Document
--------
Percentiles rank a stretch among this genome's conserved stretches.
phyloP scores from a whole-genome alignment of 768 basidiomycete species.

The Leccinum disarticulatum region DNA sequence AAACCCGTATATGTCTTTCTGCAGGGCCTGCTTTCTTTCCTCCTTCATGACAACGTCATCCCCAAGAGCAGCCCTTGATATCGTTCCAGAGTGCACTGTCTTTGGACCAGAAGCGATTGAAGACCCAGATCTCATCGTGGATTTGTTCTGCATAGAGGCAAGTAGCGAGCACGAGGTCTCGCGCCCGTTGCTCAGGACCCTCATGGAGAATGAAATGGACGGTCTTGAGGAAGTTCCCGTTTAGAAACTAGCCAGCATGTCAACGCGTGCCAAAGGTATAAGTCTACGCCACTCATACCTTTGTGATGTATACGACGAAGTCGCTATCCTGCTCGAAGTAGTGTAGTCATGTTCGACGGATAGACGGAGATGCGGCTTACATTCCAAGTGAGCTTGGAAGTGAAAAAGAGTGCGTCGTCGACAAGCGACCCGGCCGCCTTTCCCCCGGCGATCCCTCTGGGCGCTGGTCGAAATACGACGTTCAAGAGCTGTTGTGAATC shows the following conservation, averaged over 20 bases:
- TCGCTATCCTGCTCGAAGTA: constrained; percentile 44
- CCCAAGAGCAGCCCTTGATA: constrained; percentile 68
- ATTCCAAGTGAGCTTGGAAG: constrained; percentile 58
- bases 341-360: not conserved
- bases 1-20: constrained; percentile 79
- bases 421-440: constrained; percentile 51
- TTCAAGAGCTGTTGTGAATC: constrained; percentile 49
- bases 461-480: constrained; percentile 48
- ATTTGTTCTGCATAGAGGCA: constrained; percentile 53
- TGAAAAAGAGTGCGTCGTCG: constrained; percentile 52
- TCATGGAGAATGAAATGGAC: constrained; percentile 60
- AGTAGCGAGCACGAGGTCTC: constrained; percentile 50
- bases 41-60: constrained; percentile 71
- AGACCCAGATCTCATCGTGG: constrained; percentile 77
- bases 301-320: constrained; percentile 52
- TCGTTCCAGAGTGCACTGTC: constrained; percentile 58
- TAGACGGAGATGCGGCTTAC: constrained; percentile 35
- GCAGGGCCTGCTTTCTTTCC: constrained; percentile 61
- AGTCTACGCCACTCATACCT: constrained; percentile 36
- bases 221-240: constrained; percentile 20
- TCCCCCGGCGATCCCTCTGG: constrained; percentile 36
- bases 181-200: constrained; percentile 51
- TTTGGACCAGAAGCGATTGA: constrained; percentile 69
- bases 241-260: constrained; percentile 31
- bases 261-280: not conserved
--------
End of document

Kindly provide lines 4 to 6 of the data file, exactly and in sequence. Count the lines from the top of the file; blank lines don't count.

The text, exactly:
- TCGCTATCCTGCTCGAAGTA: constrained; percentile 44
- CCCAAGAGCAGCCCTTGATA: constrained; percentile 68
- ATTCCAAGTGAGCTTGGAAG: constrained; percentile 58